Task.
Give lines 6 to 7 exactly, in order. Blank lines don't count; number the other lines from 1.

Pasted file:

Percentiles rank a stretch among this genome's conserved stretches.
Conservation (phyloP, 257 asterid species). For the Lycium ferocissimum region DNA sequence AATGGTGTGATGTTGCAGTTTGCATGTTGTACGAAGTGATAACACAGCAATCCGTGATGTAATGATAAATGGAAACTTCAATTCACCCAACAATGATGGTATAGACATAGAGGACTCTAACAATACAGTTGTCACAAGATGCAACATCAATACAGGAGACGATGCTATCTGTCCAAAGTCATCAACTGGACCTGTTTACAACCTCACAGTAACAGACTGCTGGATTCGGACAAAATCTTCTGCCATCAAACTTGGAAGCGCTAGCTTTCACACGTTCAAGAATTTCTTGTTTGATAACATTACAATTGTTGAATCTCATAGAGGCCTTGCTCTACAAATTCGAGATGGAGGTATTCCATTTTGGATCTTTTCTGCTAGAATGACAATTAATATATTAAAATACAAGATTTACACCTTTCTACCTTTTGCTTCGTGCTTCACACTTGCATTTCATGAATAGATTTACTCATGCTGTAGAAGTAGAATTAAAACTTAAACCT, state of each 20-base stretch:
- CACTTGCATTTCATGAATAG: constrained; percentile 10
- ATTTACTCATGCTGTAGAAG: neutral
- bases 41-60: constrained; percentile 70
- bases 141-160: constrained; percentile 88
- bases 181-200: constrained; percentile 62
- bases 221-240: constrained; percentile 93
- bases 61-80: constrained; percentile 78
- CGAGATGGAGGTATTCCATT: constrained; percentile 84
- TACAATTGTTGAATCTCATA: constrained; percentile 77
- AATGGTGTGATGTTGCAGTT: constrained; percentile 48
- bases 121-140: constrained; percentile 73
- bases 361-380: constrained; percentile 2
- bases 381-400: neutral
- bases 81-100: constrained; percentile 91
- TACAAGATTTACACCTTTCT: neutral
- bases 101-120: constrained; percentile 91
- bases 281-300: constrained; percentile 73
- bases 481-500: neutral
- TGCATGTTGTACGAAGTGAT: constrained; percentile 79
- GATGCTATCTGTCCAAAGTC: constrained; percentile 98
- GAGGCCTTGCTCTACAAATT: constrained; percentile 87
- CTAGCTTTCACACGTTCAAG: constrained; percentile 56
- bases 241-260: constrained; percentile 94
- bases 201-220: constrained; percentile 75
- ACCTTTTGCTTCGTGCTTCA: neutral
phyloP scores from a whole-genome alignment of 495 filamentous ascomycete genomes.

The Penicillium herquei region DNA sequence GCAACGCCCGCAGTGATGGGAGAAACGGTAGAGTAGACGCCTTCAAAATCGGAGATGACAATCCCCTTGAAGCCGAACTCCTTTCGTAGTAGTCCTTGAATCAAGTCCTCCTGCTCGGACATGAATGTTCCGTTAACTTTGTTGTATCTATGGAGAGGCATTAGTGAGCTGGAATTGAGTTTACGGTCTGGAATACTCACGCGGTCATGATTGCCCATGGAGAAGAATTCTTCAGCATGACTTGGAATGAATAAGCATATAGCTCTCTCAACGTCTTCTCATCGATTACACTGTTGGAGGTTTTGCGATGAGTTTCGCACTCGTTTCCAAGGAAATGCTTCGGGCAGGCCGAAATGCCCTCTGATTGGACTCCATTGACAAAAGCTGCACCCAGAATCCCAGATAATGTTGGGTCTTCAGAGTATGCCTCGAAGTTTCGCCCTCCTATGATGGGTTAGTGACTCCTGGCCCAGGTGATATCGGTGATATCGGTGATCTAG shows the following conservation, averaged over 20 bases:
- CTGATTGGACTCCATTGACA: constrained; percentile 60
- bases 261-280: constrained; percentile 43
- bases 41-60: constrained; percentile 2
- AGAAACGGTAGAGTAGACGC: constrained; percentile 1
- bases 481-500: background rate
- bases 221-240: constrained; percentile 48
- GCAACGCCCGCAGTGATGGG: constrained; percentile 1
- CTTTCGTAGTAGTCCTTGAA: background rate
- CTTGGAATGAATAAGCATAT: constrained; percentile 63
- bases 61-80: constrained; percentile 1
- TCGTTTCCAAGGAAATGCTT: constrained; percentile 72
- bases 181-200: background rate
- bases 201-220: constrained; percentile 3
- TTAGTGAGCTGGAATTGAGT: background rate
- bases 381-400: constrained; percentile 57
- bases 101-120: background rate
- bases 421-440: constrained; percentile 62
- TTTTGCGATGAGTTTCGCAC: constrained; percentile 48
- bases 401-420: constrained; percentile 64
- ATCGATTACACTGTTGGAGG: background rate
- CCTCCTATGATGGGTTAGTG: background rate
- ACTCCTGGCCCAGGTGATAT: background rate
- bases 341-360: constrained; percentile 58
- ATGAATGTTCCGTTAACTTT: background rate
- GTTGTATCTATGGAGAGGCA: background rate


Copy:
- bases 141-160: constrained; percentile 88
- bases 181-200: constrained; percentile 62